Muslim officials in France criticized a recent decision to ban the slaughter of poultry animals in line with Islamic principles ahead of the holy month of Ramadan, Anadolu Agency (AA) reported Friday.
Paris Mosque director Chems-eddine Hafez, Lyon Mosque director Kamel Kaptane and Evry Mosque director Khalil Maroun issued a joint statement, saying that the French Agriculture and Food Ministry’s circular dated Nov. 23, 2020, sends a negative message to the Muslim community in the country ahead of Ramadan.
In line with the new rule, the Islamic slaughter of poultry animals will be banned in France as of July 2021.
The joint statement noted that the three administrators conveyed their concerns to the relevant ministry but did not receive any concrete results.
“These precautions are a serious obstacle preventing people from freely practicing their religion,” the statement read, adding that they are planning to take necessary legal action to restore the “fundamental right.”
The Muslim leaders have also discussed the matter with leaders of the Jewish community in France, the report said.
France and other European countries, like Belgium, have taken steps against halal meat, while local authorities forced a halal supermarket in a Paris suburb to sell alcohol and pork products.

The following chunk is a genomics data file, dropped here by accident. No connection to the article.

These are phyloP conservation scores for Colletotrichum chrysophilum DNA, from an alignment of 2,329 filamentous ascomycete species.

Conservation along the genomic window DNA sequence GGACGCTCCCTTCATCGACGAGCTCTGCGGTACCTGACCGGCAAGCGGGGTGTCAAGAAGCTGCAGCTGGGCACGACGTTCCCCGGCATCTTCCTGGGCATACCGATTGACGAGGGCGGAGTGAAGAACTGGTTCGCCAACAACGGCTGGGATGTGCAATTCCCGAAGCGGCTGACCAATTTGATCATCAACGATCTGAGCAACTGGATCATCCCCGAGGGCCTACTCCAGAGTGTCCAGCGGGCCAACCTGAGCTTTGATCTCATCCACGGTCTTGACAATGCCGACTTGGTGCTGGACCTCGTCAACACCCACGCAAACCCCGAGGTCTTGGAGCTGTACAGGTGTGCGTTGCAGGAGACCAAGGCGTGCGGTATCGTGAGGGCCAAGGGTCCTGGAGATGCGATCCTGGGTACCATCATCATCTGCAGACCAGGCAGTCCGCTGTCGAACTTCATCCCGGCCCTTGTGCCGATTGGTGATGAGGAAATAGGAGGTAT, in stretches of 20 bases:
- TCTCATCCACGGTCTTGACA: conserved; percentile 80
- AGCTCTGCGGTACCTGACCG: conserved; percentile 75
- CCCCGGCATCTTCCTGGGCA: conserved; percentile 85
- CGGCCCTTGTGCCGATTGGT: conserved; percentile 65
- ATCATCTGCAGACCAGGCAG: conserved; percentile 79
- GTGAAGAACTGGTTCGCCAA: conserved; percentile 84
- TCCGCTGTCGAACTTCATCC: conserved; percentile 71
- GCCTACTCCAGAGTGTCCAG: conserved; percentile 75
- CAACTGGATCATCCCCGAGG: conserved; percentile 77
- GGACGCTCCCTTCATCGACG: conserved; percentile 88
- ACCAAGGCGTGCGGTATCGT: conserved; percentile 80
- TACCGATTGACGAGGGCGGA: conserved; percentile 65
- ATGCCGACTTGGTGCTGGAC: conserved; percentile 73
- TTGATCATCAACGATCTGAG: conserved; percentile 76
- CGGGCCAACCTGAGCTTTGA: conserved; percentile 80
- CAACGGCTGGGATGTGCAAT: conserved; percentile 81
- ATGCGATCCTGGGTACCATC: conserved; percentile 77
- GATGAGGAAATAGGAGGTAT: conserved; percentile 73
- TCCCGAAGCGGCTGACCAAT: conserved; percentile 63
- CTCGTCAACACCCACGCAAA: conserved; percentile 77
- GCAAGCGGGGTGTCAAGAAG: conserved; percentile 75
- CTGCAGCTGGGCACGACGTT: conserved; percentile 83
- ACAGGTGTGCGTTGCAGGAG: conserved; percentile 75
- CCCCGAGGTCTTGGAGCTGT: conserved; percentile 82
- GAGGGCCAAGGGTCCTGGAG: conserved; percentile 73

Some European animal rights campaigners say that the Islamic halal and Jewish kosher rules for ritual slaughter are “less humane” than standard European practice because they ban the practice of stunning animals before they are killed.
But there is also some disagreement over which form of slaughter causes the animal more pain, with some arguing that a stun gun can be more painful than an expertly applied cut to the animal’s neck.
The Quran specifies that animals must be treated gently.
Like kosher slaughter, the halal rite requires the butcher to kill the animal by swiftly slitting its throat. Stunning it first to lessen its pain, as recommended in a European Union directive, is not allowed. France’s large Muslim and tiny Jewish minorities make up only about 10% of the population and not all of them eat only meat slaughtered according to their religious traditions.
Halal meat, slaughtered according to Islamic norms, is a booming market in France and the growing demand for it on school, hospital and company canteen menus has already caused tension and misunderstandings between Muslims and non-Muslims.
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